Much of his writing before After Virtue was piecemeal and later gathered into such collections as Against the Self-Images Of the Age: Essays on Ideology and Philosophy, first published in 1971. I read this book in the 1990s, when John Spong fancied himself an avant-garde figure but in reality offered tiresome clap-trap too bloated on its own eminence to rise to the level of intellectually serious heresy. Thus I realized that one could easily substitute a figure such as Spong (a real "Dr. Spacely-Trellis, the go-ahead Bishop of Bevindon” if ever there were one!) for those who come in for withering criticism in MacIntyre's book, which included wonderfully acerbic reviews of then-new publications by such Church of England
In the 60s and 70s, MacIntyre had published some longer monographs as well, though these are not as well known. Of that period I would argue that A Short History of Ethics remains important, not least in showing MacIntyre's historicizing project and his work very much as an historian of philosophy in particular (which would reach fullest flower in After Virtue), but an intellectual historian in general as well.
Perhaps, for Christians today, his most significant and lasting book from this period remains Secularization and Moral Change, about which I noted a few things here.
After writing After Virtue, MacIntyre recognized just how much further work was to be done in order to demonstrate, verify, and even amend many of his claims in that book. Thus After Virtue has been regarded as the first volume of a trilogy, followed in 1988 by Whose Justice? Which Rationality? This is a longer, denser work than AV, and concentrates in good measure on the so-called Enlightenment in its various forms as well as more recent modern philosophers.
The third volume of the trilogy began its life as the prestigious Gifford Lectures in Scotland, and was published afterwards, in 1990, as Three Rival Inquiries of Moral Inquiry. This, too, is another example of historical "display" by MacIntyre albeit in different form than the two earlier books. Perhaps the two most important chapters here are his justification of pedagogical authority via a reading of St. Augustine, and then his calling for the overhaul of the modern university as an institution, and the modern lecture within it.
I wrote my MA thesis on MacIntyre in 1997, and so ended with his then-latest book, Three Rival Inquiries, wondering what books we might expect from him next. I had several ideas--as did many others--as to where we thought he needed to go next, but his two books around the turn of the century were, to me at least, considerable surprises. Thus in 1999 we had Dependent Rational Animals and then in 2006 we had Edith Stein: A Philosophical Prologue, 1913-1922.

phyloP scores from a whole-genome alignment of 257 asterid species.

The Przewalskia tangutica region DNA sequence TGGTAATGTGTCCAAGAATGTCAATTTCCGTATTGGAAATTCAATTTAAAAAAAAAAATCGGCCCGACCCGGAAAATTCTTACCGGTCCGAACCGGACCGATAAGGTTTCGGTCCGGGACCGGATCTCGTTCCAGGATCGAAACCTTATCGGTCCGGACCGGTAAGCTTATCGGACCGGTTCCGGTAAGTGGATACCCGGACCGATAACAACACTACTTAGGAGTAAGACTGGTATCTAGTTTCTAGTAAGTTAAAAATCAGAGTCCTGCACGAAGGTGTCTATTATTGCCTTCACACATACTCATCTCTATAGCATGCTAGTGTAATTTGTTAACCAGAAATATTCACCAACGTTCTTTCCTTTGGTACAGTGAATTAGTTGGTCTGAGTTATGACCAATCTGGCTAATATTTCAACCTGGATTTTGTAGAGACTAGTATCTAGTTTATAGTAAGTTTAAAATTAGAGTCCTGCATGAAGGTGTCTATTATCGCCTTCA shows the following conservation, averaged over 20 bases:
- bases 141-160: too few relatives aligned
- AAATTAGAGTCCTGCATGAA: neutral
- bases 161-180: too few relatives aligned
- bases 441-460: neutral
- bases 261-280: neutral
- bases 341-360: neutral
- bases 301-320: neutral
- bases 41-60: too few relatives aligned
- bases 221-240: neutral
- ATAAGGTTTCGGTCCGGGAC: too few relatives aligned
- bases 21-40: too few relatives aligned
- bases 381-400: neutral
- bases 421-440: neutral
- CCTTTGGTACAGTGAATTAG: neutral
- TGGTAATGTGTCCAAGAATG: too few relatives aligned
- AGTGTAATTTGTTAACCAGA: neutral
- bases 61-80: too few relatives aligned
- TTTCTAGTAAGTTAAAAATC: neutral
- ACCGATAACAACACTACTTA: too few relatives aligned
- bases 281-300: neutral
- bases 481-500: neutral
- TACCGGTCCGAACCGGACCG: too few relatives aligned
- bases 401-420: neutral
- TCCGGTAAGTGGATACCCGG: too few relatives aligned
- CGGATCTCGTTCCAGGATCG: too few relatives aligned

I have written elsewhere several times about the latter book especially. As for the former, Artur Rosman's essay, here, accords well with my own views about this astonishing, under-appreciated book, which I have used in undergraduate ethics classes.
I attended the launch, in 2010 at Notre Dame, of God, Philosophy, Universities: A Selective History of the Catholic Philosophical Tradition. This came in the aftermath of the Jenkins-Obama debacle at UND, and while he didn't get into the matter directly even when pressed by a questioner, it seemed very clear to me he thought Jenkins guilty of treachery towards the Church and any university that takes itself seriously as Catholic. It was also an occasion to hear from MacIntyre why it took him so long to write After Virtue--why, that is, there was such a long gap between his last book in the early 70s, and the appearance of AV in 1981--and he answered with a disarming shrug, "Because I didn't think I had much to say before then." Would that more academics felt such apophatic restraint as we continue to drown under too many publications!
Since the book launch was about a book devoted in part to the nature of higher, and specifically Catholic higher, education, one questioner asked for MacIntyre's views on whether his conception of the teacher-student relationship was undermined by having students write evaluations of professors each semester. I shall never forget MacIntyre's wildly applauded and bracing answer: "Student evaluations are of the devil. Next question?"
In addition to all the foregoing monographs and collections, some of MacIntyre's most important pieces are also to be found in articles. I still regularly refer people to his very useful essay on epistemological crises, which was reprinted in The Tasks of Philosophy: Volume 1: Selected Essays. In this collection also we have reprinted his essay on first principles, which was published in a very small book after having been given as the Aquinas lecture in 1990 at Marquette.
In addition, Ethics and Politics: Selected Essays Vol. 2 contains an essay I have very often referred to, an essay Eastern Christians in particular would do well to study: "Poetry as Political Philosophy," one of the earliest places where MacIntyre begins to describe and denounce the "dangerous and unmanageable institution" of the modern nation-state in all its pomps and works--which he memorably disdains as no more substantial than the accoutrements of the "telephone company."
Moreover, his "Toleration and the Goods of Conflict" remains an important cautionary warning for Christians seeking to build communities of any sort today.
In sum, picking up any book of MacIntyre's will give you a lifelong supply not just of "things to think about" but a whole new way of thinking about thinking, of imagining the world we live in today--a new epistemology inextricably tied up with a new politics containing a new moral philosophy. Thus there are, to use one of his better known phrases, goods internal to the practices of reading. Tolle, lege.